South Elmham St Cross

Pictures of buildings mentioned in the second edition “Suffolk” volume of “The Buildings of England” series by Sir Nikolaus Pevsner.

Pevsner says South Elmham Hall is C16. but also refers to internal arches which by implication could pre-date that. The Hall’s own web-site says that during restoration in the late 1980s wall paintings dating back to 1270 were found. There is a visitor centre here with opening times best checked before visiting - the house also does bed and breakfast. There are walks from the Hall to the Minster but they are not well signposted - at least not in a muddy November. I got to the Minster from elsewhere using an Ordnance Survey map. The first sign is here:
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Then the Minster appears:
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And here is the sign in more detail:
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Pevsner says (on page 429) of the Minster: “The church whose impressive ruin should be visited lies in a coppice 0.5 miles SSW of South Elmham Hall. It was in all probability not a minster or cathedral. The bishopric founded by Felix c. 630 at Dunwich and divided c. 670 between Dunwich and Elmham refers to North Elmham in Norfolk. The South Elmham church is mysterious in purpose and also in date and plan. It has been assigned to the C7, and the C10, and the mid or late C11, but excavations now suggest a date not earlier than the C10. Its plan is curious in that it consists of an apse nearly as wide as the nave (not preserved but excavated), a short, wide nave without aisles, and at its W end a square apartment of the same width as the nave. This may have been a porch or a porticus or the substructure of a tower, as at North Elmham. It is connected with the nave by a pair of openings, and the sleeper wall between nave and apse makes it likely that there was a tripartite division here, as at Bradwell, Reculver etc., in the C7. The whole was 101 ft long. The walls of flint stand up to c. 15 ft.” Some of the ruins are seen in more detail here:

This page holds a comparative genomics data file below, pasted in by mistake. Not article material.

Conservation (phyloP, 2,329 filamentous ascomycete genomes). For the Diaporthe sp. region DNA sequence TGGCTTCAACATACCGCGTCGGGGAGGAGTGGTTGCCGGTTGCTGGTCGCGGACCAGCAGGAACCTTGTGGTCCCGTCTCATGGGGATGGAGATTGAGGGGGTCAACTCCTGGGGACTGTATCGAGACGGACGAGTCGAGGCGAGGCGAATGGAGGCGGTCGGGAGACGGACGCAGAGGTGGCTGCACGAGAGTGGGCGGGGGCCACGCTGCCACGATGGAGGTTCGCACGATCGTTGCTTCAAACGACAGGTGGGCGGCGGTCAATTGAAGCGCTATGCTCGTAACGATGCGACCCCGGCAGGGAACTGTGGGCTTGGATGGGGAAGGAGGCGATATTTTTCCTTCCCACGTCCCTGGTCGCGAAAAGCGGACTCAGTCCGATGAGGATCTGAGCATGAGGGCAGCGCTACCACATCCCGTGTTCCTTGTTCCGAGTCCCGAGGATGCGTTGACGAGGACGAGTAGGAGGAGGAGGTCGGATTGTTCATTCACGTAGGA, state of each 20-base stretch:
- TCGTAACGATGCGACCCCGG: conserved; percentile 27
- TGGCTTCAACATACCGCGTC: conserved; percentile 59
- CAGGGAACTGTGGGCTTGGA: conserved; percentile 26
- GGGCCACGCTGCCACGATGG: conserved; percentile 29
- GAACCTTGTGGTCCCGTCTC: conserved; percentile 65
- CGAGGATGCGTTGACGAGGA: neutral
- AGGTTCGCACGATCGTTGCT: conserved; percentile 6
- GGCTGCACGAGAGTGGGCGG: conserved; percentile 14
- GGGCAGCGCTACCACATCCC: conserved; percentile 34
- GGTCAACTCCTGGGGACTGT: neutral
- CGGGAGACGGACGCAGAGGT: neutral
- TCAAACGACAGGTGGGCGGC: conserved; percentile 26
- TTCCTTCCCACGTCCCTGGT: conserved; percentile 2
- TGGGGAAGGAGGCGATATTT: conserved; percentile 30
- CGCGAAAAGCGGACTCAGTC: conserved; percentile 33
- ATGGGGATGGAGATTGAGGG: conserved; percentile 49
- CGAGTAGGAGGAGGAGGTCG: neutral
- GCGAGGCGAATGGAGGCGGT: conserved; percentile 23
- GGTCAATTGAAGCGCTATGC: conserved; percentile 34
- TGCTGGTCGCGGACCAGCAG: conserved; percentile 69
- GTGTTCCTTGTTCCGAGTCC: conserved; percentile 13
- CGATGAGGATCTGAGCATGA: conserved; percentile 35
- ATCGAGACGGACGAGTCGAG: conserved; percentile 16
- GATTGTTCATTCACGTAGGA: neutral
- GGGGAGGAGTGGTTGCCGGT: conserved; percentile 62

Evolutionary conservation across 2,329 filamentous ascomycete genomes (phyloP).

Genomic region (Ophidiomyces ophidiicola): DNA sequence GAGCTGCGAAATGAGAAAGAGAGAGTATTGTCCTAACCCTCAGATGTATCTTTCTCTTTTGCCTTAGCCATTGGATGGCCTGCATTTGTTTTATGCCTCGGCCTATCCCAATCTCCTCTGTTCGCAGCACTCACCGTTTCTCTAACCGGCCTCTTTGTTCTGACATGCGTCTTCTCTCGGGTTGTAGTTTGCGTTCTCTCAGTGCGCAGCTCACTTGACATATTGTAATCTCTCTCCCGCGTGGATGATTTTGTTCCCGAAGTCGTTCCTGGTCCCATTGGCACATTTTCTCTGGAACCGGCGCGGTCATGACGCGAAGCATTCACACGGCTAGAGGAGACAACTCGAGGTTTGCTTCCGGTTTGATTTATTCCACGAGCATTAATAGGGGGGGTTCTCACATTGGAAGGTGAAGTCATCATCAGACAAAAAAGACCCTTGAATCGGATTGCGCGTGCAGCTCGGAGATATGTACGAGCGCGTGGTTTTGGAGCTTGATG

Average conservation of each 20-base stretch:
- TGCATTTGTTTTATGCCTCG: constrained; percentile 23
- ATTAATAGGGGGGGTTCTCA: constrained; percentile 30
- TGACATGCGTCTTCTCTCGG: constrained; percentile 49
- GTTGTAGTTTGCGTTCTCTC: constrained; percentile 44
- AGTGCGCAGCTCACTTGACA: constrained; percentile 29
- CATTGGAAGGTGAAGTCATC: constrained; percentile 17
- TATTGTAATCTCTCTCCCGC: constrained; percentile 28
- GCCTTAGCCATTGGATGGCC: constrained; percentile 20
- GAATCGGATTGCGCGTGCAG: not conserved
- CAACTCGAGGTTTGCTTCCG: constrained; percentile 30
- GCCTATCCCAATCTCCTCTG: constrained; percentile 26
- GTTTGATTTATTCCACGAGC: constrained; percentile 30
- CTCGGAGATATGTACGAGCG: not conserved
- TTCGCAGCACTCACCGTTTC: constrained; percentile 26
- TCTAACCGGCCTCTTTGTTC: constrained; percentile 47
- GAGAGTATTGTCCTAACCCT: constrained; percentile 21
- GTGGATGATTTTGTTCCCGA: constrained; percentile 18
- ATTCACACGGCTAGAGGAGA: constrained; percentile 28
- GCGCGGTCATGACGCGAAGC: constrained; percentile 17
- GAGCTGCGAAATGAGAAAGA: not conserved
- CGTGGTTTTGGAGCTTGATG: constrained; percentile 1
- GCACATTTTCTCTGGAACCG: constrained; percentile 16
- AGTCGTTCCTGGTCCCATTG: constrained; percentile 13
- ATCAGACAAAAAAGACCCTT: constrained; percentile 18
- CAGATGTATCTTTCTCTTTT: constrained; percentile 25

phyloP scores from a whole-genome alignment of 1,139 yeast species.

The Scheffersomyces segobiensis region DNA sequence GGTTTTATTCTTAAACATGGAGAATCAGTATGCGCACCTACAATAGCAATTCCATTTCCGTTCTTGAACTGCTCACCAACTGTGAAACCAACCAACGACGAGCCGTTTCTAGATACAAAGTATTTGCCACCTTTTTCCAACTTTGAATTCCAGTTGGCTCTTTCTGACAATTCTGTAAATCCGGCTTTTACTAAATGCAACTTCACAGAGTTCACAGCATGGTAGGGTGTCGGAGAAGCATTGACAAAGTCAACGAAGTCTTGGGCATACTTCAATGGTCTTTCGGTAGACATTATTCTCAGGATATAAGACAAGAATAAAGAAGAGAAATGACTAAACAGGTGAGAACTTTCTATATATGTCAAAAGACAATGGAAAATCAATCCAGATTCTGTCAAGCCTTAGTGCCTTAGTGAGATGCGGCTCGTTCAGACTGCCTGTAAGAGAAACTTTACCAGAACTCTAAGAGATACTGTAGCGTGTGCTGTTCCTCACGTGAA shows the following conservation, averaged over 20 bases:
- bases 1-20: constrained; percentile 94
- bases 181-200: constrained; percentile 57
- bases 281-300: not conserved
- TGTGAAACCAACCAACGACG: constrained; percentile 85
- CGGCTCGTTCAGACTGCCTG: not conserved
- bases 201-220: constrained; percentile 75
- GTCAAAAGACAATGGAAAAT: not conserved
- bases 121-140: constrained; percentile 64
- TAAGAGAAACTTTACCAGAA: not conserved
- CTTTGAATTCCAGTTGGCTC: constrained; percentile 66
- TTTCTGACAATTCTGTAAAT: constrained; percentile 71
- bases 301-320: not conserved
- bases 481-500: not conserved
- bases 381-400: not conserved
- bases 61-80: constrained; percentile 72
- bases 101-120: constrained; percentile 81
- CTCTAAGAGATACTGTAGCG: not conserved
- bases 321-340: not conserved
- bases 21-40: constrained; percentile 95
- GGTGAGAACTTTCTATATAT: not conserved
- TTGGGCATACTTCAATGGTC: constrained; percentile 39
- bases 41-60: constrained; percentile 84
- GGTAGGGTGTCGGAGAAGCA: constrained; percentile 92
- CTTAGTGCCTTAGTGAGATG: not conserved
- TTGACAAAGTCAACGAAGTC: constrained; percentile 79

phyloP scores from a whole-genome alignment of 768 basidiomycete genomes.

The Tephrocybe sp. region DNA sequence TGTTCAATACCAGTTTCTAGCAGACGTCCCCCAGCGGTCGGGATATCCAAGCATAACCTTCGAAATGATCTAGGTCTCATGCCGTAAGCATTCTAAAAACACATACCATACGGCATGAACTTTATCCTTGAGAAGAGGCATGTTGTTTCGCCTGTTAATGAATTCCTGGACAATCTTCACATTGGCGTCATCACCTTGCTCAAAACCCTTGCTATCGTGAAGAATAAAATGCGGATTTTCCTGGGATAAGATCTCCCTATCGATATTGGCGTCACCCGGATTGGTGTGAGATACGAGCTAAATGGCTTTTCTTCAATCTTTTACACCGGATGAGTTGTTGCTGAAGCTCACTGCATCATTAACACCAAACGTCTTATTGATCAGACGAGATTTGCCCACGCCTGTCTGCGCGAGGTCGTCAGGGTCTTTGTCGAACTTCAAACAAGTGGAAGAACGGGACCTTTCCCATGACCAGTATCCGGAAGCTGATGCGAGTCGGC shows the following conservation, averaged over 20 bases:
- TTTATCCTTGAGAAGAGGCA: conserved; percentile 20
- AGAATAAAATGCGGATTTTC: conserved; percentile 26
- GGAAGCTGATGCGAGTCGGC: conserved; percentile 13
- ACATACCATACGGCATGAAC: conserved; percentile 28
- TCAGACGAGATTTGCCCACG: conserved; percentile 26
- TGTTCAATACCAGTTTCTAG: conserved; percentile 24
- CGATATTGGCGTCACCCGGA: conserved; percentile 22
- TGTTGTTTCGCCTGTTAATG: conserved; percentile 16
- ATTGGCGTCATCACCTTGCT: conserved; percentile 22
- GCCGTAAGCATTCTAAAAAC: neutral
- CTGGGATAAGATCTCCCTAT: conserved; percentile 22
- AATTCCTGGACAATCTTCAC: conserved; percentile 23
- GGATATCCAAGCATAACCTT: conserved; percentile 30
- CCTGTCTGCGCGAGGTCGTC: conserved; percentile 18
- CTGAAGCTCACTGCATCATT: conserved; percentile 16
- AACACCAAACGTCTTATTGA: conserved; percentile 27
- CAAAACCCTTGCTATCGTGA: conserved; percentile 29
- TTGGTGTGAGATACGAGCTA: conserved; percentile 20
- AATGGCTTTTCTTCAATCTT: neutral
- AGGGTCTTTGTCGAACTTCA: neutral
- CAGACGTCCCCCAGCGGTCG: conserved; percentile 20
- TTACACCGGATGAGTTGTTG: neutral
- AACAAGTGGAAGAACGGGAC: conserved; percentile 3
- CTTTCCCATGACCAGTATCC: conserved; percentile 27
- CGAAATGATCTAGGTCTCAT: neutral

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Moving on to South Elmham Hall Pevsner says “A C16 house with a stepped brick gable-end. Inside it several stone arches which were built as doorways at the time when the Bishops of Norwich had a summer house here. The arches are mostly Perp.”
The main house can be seen here:
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The stepped brick gable-end that is obscured by a tree above is better seen on the right here:
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Pevsner continues: “By the side of the house the ruins of the so-called Chapel, a rectangular gabled building with no evidence of religious use” seen here at a different time of year:
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